• Eyes will not have time to readjust hence stimulus on the right will be received by the left hemisphere, vise versa.
  • Test two
  • Present tactile (touch) stimulus to the left or right side.
  • Screen is used to cover and remove visual identification.
  • Stimulus felt on the left side will be received on the right hemisphere, vise versa.
  • Object shown on the left side will only be recognized when its shown on the left side again, vise versa.
  • Only objects shown to the right visual field can be named verbally or written down.
  • Objects shown to the left visual field cannot be named.
  • Subjects were shown a Dollar Sign on the left and a Question Mark on the right.
  • They were asked to draw what they see with their left hand (the cannot see their left hand), subjects drew a Dollar Sign.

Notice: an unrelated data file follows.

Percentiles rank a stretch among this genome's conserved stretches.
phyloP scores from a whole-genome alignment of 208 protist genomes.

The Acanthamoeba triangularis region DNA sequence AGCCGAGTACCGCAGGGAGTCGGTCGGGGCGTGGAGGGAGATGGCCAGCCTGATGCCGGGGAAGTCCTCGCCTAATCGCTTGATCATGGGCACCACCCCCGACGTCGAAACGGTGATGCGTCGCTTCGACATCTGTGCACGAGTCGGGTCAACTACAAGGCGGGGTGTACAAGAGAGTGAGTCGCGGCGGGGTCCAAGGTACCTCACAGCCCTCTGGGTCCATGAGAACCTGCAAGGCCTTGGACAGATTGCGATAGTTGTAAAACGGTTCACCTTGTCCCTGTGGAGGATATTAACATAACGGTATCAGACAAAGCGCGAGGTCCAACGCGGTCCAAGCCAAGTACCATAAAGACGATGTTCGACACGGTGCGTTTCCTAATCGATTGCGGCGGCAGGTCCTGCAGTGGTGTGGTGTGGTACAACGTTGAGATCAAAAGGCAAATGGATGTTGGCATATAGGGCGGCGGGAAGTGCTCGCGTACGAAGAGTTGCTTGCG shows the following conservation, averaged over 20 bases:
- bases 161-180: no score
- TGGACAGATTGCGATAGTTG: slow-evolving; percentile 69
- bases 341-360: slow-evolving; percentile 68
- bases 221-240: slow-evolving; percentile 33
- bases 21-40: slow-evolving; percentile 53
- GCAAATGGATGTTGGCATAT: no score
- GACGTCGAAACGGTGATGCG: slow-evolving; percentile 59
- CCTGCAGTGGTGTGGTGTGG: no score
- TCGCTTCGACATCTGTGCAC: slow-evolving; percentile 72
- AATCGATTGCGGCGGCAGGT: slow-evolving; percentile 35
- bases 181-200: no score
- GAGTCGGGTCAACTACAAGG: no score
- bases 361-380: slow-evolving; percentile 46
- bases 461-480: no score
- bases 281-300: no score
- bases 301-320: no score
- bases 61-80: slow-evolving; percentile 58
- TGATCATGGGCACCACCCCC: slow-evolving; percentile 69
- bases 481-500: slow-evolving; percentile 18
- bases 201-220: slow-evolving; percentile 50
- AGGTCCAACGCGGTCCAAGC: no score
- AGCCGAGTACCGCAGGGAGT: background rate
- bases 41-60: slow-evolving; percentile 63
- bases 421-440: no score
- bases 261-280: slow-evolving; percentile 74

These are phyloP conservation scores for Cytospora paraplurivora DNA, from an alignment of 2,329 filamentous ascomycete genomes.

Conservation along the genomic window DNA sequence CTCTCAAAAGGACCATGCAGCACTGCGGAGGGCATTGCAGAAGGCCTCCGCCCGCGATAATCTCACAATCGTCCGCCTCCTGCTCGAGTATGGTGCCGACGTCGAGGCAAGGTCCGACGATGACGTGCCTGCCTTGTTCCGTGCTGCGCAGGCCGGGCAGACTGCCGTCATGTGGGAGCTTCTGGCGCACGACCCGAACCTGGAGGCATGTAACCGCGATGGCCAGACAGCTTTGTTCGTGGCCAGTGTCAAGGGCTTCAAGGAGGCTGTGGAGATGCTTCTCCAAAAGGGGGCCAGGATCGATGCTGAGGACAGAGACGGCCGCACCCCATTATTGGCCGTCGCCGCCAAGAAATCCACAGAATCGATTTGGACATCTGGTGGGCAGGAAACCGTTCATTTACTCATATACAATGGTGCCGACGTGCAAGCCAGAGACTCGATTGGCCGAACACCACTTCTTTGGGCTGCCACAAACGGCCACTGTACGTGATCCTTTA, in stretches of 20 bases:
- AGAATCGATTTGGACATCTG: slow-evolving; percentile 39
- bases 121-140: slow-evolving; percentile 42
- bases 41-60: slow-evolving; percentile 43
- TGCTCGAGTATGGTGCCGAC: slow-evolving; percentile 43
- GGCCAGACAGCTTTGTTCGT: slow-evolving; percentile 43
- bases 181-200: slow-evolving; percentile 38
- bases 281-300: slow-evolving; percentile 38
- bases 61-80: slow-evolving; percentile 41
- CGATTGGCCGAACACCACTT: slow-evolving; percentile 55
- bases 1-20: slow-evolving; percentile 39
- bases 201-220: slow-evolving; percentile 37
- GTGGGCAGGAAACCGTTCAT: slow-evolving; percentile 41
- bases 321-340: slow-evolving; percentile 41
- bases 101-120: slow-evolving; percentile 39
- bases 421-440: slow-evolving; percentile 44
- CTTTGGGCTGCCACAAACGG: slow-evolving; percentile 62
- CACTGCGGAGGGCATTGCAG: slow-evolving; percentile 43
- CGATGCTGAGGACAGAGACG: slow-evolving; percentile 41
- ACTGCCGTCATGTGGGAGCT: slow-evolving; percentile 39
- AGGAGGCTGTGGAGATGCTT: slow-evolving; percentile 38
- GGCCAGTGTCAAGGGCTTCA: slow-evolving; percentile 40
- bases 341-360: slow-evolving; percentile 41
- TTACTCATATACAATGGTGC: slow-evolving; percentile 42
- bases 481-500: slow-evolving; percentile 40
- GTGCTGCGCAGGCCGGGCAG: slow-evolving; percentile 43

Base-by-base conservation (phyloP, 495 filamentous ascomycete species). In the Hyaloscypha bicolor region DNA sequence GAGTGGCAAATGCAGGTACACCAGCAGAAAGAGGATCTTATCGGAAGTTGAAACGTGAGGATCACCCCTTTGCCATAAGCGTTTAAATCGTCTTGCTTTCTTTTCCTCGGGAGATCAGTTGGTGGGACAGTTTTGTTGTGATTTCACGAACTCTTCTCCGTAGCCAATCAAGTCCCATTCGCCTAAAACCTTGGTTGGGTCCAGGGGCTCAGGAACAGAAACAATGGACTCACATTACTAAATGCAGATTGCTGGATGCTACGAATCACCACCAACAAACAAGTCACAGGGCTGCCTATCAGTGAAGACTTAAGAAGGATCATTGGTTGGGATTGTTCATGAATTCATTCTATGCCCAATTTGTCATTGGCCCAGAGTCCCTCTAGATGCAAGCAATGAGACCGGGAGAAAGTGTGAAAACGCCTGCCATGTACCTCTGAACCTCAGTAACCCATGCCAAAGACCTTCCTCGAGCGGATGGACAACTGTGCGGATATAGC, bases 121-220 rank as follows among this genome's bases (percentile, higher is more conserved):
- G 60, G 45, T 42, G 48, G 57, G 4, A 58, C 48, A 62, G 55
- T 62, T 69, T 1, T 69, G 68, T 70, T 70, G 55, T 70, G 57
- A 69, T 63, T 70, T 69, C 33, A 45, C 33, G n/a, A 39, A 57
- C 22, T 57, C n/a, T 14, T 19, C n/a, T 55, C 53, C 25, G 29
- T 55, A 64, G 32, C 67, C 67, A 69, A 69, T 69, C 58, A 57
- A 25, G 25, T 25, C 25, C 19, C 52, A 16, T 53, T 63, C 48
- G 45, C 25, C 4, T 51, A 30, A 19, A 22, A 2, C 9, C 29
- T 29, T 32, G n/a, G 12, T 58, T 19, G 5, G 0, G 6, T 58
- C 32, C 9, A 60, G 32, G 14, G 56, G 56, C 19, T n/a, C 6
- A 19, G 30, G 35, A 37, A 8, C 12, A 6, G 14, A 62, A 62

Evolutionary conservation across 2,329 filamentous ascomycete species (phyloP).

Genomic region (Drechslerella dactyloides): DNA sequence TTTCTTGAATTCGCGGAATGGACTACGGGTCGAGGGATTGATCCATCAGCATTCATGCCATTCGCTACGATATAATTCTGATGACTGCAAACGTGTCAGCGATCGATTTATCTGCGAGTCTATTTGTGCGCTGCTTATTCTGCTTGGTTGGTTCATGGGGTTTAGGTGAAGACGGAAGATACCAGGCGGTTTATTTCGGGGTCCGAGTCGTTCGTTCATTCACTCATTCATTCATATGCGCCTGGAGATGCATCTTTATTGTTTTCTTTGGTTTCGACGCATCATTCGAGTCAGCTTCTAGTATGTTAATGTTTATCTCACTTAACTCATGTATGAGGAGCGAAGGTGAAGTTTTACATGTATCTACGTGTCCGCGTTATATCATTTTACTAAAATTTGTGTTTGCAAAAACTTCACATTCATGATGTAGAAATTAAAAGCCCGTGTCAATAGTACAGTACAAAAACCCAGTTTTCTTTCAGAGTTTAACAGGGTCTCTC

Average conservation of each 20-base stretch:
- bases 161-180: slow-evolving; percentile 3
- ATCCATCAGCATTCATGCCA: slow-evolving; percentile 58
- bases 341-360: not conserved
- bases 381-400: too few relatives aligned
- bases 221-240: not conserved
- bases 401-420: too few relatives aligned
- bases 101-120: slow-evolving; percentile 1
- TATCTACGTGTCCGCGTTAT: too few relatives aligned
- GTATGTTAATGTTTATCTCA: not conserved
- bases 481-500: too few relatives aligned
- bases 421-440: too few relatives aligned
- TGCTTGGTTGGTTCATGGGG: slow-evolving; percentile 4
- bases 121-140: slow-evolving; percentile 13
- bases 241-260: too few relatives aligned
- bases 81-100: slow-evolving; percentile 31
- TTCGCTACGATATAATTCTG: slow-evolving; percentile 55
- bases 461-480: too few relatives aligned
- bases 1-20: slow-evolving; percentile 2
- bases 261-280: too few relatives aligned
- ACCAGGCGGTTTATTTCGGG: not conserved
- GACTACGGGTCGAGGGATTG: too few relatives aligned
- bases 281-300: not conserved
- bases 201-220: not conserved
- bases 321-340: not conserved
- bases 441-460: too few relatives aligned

• When asked what they had just drawn, they would tell the experimenter “A Question Mark”.
  • If an object was felt by the left hand, it can only be recognized by the left hand again.
  • Brain function is localised.
  • Speech and writing comprehension happens in the left hemisphere.
  • Processing of image and visuals happen in the right hemisphere.
  • There is a different visual perception and memory storage in each hemisphere.
  • Made use of patients who underwent hemisphere disconnection surgery as a cure for epileptic seizure, bypassed ethical guidelines of needing to physically harm the subject (even with consent).
  • Natural experiment, high in ecological validity.

Why are experiments used?
Strengths of Experiment

  • Can be repeated, results tend to be more reliable
  • Controlled environment, removes confounding variable
  • Isolation of IV and DV give a clear cause and effect relationship
  • Can always be generalised to a certain extent
  • Data easily measured

Weaknesses of Experiment

  • Lab environment, low in ecological validity
  • May break ethical guidelines
  • Lower generalising potential
  • [Natural experiment] No control over variables, unpredictable